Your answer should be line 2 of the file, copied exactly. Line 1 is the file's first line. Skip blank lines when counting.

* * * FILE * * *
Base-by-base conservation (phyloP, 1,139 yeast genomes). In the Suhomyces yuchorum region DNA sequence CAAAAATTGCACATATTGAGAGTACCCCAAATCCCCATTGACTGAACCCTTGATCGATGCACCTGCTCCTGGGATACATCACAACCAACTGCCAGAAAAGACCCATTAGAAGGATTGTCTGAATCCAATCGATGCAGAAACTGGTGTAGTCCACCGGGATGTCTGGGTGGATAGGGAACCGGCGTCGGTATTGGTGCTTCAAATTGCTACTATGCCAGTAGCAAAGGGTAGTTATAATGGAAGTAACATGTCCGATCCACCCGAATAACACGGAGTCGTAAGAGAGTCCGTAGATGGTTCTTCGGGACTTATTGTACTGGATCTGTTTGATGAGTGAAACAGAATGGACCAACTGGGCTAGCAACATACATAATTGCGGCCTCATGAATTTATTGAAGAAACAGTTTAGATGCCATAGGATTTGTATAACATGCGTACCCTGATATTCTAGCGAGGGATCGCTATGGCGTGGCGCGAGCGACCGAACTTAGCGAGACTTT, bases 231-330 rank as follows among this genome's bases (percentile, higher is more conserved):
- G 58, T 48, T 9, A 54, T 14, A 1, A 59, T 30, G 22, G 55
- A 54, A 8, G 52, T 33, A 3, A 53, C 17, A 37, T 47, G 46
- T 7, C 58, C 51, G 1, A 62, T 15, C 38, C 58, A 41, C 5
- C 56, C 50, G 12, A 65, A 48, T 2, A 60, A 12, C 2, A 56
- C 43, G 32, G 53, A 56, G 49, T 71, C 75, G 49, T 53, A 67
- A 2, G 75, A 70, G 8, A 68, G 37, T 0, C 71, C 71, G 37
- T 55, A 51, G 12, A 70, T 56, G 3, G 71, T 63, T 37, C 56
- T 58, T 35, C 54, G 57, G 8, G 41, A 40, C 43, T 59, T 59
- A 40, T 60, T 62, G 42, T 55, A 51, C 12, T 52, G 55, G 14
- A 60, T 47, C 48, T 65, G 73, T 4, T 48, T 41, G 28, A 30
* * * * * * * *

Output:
- G 58, T 48, T 9, A 54, T 14, A 1, A 59, T 30, G 22, G 55